FIG. 2b illustrates details of PD board 42 of FIG. 2a. For definiteness, PD board 42h is illustrated. In FIG. 2b, information signal at one of the input frequencies is applied from input port 28h to a cascade of three stages of 3 dB couplers, each of which divides the signal energy into two equal portions. A first stage of power division includes only 3 dB coupler 50, which divides the signal into two equal portions on signal paths 50a and 50b. The signal on path 50a is applied to a 3 dB coupler 52 of a second stage of couplers. Coupler 52 divides the signal received from path 50a into equal portions, which appear on signal paths 52a and 52b. The signal on path 52a is further divided by coupler 56 into two portions which appear at output ports 44h1 and 44h2. The operation of the remainder of PD board will be apparent from the above description. The result of the operation of PD board 44h is to produce eight identical samples of the input signal on output ports 44h1-44h8. A loss-compensating amplifier, illustrated in dash lines as 74, may be included to overcome loss of the cascade of couplers.
FIG. 2c is a simplified block diagram of a signal combiner board 46 of FIG. 2a. in FIG. 2c, uppermost signal combiner board 46(1) is illustrated in simplified schematic form. The other signal combiner boards of FIG. 2a are identical, so a description of board 46(a) suffices for all. In FIG. 2c, the information signals at the various carrier frequencies are applied to a summing circuit designated 70, and the resulting summed or combined signals are applied by way of a phase shifter 73 to the input of a power amplifier 274, which amplifies the combined signals. The amplified signals at the output of amplifier 274 are applied to output port 48(1), from which they are coupled to antenna 51a of FIG. 1. As illustrated FIG. 2c, summing circuit 70 includes a frequency multiplexing filter 72, which is well known in the art.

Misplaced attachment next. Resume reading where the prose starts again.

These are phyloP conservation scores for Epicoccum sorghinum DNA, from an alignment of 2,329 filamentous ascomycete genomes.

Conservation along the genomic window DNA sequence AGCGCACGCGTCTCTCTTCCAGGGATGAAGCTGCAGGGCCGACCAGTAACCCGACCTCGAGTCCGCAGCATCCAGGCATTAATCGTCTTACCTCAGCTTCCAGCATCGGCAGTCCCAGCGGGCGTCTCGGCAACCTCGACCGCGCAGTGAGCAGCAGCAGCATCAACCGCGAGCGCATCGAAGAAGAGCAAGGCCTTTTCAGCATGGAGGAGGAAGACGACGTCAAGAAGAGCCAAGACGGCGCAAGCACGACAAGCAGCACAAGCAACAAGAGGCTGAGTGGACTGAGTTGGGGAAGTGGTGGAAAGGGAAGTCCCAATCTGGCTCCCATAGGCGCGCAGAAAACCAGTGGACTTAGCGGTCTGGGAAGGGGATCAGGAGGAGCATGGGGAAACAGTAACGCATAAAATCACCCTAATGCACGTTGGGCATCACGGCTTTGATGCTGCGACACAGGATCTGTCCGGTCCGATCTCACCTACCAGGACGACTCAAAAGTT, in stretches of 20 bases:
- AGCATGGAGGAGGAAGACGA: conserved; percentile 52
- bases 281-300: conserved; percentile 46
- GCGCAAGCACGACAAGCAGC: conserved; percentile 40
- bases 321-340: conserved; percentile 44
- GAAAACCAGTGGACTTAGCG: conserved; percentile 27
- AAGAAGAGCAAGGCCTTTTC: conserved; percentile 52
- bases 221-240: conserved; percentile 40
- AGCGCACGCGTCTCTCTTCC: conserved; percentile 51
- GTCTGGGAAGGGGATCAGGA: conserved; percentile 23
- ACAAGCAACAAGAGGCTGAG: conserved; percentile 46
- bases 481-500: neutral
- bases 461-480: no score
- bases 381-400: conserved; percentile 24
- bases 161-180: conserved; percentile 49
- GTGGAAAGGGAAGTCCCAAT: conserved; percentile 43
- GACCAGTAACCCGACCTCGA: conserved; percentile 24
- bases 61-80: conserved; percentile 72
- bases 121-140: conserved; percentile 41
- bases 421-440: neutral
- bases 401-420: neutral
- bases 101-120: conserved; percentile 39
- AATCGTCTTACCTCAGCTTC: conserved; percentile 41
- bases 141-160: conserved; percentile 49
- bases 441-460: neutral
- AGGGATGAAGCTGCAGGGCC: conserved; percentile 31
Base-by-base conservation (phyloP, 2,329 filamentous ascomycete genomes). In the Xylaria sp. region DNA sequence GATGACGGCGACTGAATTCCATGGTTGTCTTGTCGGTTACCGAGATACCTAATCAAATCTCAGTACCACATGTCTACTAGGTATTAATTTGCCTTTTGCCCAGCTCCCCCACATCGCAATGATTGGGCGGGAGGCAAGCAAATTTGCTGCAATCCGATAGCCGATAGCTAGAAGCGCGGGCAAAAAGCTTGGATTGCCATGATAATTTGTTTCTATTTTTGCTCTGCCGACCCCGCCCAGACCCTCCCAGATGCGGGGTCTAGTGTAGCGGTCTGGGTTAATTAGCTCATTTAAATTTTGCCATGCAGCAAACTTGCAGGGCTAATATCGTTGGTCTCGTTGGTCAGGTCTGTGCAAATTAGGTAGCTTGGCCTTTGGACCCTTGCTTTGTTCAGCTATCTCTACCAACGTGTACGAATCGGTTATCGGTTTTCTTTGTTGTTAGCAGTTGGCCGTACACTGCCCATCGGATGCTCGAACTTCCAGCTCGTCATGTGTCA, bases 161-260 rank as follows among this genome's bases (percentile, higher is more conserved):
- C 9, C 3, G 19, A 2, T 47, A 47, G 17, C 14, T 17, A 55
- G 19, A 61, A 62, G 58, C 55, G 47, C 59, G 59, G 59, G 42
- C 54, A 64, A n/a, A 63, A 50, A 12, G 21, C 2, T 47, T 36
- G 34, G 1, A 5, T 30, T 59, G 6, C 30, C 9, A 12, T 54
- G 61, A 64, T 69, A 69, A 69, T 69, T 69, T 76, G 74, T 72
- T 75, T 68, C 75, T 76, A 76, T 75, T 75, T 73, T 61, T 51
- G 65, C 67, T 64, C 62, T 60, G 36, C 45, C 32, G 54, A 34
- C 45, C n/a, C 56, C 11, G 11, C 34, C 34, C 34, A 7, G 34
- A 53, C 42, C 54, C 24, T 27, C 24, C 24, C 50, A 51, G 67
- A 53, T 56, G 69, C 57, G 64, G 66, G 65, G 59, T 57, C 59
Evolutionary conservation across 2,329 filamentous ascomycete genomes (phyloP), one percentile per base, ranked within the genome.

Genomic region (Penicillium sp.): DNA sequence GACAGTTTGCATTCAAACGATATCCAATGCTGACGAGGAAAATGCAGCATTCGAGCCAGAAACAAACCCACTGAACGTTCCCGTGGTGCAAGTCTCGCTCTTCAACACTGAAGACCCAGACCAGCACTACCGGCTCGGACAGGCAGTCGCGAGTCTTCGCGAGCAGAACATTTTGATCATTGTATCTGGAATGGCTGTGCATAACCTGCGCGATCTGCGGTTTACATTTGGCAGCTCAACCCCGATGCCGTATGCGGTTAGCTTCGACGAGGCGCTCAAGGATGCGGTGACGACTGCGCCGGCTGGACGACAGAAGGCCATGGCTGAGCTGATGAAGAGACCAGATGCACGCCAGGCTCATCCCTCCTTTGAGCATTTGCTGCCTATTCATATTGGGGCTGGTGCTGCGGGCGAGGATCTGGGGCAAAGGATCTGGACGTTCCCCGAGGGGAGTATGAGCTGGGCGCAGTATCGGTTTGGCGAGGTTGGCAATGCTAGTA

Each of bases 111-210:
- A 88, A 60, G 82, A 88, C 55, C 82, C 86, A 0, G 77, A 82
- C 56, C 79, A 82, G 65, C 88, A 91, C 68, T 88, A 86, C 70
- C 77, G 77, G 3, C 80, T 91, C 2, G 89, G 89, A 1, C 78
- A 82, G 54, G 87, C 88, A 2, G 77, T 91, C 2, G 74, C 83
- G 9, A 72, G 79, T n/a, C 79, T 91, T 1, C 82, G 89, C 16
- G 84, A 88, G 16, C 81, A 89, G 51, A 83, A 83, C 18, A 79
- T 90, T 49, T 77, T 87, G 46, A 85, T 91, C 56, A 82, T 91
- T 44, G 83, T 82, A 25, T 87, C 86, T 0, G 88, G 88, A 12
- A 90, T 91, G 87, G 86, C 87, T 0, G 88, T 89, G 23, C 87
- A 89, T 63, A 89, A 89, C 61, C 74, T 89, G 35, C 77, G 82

As described above, the prior art system receives signals by means of a reflector antenna, downconverts them, separates them according to frequency, and recombines the signals for amplification and retransmission back to Earth by means of a vertical line antenna array, which may be extended into a planar array by means of additional antennas extending horizontally fed in the same phase. This creates a directional beam in the vertical plane, which can be controlled by phase shifters in series with each antenna. Such an antenna array, while it may have gain in the orthogonal direction, cannot be independently controlled in the second plane. New satellites require higher transmitted power within their footprints. A planar or two-dimensional array may provide more power than a line array by making more ports available at which amplification can be performed, and has the additional advantage of providing controllable beamshaping in two dimensions, to allow greater concentration of the power.